UNC Coach Larry Fedora Says US 'Will Go Down' Due To College Football Changes
on Jul 19, 2018 09:03 AM EDT
University of North Carolina mentor Larry Fedora slammed the studies that football can result in a Chronic Traumatic Encephalopathy, commonly known as CTE.
Fedora said on Wednesday that the rule changes in college football are not changing the game for the better. It can be recalled that college football received a major backlash after studies found out that the game can lead to a CTE, which is a degenerative brain disease that is caused by repetitive head trauma.
The North Carolina head coach revealed that a general in the military once told him that what makes the American military the best around the globe is because the United States is the only nation in the world playing football. Fedora added that the new rules in college football would hurt the country as a whole.
"Our game is under attack. I fear that the game will be pushed so far from what we know that we won't recognize it 10 years from now. And if it does, our country will go down too," Fedora narrated.
Fedora added that the lessons a player learn from football can help them for the rest of their lives. He argued that it's still uncertain about whether football can result in serious health problems in the future. Just like the National Football League, college football has been imposing new measures to improve the safety of the players.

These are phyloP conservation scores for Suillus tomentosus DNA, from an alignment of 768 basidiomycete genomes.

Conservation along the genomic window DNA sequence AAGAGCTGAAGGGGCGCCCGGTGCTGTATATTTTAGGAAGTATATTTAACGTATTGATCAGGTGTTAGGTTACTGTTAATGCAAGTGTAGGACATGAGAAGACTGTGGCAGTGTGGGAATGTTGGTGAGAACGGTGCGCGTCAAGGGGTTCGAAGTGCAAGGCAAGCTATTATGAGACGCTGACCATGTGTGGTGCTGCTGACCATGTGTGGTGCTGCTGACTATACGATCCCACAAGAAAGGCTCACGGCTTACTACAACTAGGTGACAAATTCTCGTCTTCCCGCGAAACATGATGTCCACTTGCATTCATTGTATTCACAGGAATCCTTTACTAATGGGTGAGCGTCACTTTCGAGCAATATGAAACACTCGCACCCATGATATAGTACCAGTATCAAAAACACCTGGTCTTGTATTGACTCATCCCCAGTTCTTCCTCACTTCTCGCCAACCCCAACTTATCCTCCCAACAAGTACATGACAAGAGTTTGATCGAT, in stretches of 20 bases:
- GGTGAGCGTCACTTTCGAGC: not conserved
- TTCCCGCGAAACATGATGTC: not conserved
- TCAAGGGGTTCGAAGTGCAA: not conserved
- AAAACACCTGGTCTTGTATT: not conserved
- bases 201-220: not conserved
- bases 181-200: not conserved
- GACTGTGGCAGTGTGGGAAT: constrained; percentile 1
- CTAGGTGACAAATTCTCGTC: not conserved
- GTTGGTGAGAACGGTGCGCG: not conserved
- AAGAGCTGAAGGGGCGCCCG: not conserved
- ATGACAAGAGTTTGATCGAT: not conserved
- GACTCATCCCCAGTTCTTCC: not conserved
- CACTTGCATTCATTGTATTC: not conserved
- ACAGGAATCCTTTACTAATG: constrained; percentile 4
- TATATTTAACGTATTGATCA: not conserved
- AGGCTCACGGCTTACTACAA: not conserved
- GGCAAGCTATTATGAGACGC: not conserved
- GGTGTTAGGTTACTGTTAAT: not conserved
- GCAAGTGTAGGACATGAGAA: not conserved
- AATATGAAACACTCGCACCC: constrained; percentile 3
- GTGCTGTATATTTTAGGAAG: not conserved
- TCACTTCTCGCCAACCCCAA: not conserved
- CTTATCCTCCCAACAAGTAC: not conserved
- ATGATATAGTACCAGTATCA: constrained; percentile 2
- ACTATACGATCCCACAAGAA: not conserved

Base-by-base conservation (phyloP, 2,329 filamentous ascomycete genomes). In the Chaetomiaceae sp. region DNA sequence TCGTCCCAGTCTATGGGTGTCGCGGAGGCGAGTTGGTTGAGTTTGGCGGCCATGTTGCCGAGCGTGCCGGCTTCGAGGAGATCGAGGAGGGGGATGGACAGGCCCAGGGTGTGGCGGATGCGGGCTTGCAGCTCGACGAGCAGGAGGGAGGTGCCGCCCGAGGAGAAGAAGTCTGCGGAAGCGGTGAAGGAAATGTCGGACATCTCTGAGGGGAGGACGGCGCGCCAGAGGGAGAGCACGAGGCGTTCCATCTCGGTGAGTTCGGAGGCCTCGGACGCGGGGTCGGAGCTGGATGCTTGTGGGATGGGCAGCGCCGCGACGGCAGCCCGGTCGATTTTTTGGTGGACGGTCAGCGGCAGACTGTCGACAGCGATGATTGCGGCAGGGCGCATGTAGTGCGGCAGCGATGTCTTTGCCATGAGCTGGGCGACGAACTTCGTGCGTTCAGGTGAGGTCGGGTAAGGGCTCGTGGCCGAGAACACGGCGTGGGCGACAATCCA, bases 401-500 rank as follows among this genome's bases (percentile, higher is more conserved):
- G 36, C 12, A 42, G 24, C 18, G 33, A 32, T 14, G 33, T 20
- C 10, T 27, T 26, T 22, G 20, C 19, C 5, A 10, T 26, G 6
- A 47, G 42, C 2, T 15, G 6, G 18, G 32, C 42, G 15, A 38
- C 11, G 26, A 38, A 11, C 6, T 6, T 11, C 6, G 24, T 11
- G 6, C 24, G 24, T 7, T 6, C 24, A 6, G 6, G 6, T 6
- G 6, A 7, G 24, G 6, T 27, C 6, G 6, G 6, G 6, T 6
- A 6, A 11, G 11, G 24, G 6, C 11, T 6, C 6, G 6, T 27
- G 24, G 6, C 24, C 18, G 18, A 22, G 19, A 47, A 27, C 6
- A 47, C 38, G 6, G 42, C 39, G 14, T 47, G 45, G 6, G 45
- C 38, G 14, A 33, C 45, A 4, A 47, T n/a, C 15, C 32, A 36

New Rules In College Football
Among the notable changes in the game that are enacted by the Football Bowl Subdivision will come on kickoffs, wherein a player can get a touchback by initiating a fair catch anywhere inside the 25-yard line. SEC director of officiating Steve Shaw said that this change will significantly decrease the injury rate on kickoffs.
"Because what we've seen on touchback plays, plays that result in a touchback, there's still blocking going on, but the injury rate on kickoffs comes down significantly," Shaw revealed.
Besides the new rules on the kickoff, the league has also released a national guideline on how to handle concussions. Additionally, the targeting rule will also be in effect, which can lead to ejections for illegal hits to the head.
Georgia Tech linebacker Brant Mitchell also acknowledged the risk of playing the sport, saying that he is doing the necessary precautions to avoid anything catastrophic. Mitchell concluded he is playing the game as clean as possible by protecting his head from every tackle.
Photo: Brian Allen | Flickr